Pardee RAND News & Events

Pardee RAND Graduate School students, alumni, and faculty are often in the news, writing blogs, publishing research, speaking at events, and more. Other pages (student blog posts, alumni news, faculty blog posts, featured research) provide filtered views of Pardee RAND news; here we present a compilation of all the news that's fit to share.

  • The U.S.-China Summit Is More Significant for Xi Jinping Than Obama

    Sep 24, 2015

    The Xi-Obama summit will provide the opportunity to discuss contentious issues like cybersecurity and the South China Sea, as well as other issues, such as climate change and economic cooperation. For Xi, writes Prof. Howard Shatz, the visit underscores the tremendous importance of messaging to a Chinese audience the narrative of a continued stable and robust partnership with the country that matters most to China politically and economically.

  • Pardee RAND Graduate School Names Paul C. Light First Distinguished Visiting Professor

    Sep 23, 2015

    Paul C. Light is an international leader in the field of public policy and public service. As the first-ever Distinguished Visiting Professor at the Pardee RAND Graduate School, he will teach a class, lead a seminar, and participate in events.

  • Xi's Visit Exposes Mismatch in U.S and Chinese Expectations

    Sep 23, 2015

    Chinese President Xi Jinping's U.S. visit this week appears to face serious headwinds. Contrasting U.S. and Chinese priorities will likely lead to disappointment on both sides, writes Prof. Timothy Heath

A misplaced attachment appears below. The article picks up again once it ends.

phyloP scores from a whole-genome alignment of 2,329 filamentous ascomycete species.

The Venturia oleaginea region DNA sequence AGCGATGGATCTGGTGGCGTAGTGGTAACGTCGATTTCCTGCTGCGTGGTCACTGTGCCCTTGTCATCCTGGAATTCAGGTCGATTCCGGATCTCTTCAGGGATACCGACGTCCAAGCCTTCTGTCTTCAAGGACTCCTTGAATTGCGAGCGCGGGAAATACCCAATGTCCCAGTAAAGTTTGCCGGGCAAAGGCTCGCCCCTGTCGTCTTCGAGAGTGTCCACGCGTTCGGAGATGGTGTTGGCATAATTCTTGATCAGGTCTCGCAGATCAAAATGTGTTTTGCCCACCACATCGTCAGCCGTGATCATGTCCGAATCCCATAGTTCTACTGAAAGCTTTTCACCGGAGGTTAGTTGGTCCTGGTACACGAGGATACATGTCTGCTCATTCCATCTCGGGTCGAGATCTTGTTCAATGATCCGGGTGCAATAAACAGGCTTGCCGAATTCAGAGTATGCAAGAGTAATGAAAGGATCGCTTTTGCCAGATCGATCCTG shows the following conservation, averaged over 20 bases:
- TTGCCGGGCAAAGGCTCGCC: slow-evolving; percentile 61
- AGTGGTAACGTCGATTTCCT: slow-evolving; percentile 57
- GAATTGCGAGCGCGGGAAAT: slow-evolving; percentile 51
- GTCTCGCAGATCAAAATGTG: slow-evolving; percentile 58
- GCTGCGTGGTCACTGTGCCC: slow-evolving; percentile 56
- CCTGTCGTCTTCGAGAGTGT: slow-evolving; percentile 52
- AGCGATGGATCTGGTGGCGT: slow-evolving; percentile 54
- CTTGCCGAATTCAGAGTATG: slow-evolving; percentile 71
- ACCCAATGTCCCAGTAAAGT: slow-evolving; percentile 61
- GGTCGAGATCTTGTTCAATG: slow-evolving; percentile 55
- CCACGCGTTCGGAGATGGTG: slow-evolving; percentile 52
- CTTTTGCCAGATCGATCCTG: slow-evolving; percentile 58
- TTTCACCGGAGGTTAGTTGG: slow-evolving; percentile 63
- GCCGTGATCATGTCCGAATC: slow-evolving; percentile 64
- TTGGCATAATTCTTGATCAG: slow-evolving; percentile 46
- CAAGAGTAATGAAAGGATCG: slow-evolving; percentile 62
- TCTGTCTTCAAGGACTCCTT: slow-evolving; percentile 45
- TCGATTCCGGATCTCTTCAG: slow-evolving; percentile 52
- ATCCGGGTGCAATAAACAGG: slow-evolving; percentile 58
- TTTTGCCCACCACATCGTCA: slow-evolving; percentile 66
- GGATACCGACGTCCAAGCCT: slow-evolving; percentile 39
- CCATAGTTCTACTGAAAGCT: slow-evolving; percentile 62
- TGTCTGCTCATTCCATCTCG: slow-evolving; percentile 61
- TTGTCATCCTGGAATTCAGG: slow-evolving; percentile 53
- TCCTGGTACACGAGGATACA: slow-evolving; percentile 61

• The Changing Face of America's Front Lines: Women in Special Operations and Combat Roles

    Sep 21, 2015

    In this Events @ RAND podcast, author Gayle Tzemach Lemmon, Pardee RAND dean Susan Marquis, and RAND expert John Winkler discuss how a pioneering team of women who served alongside Rangers and SEALS in Afghanistan in 2011 helped pave the way for women's roles in the military, as well as the issues that remain.

  • Lessons from the Past for the Future of the KC-46A

    Sep 16, 2015

    Analysis suggests that fixed-price contracts have not successfully reduced costs to the DoD associated with developing complex weapon systems. This has implications for the Air Force, given the importance of the ongoing KC-46A program, writes Prof. Mark Lorell and colleagues.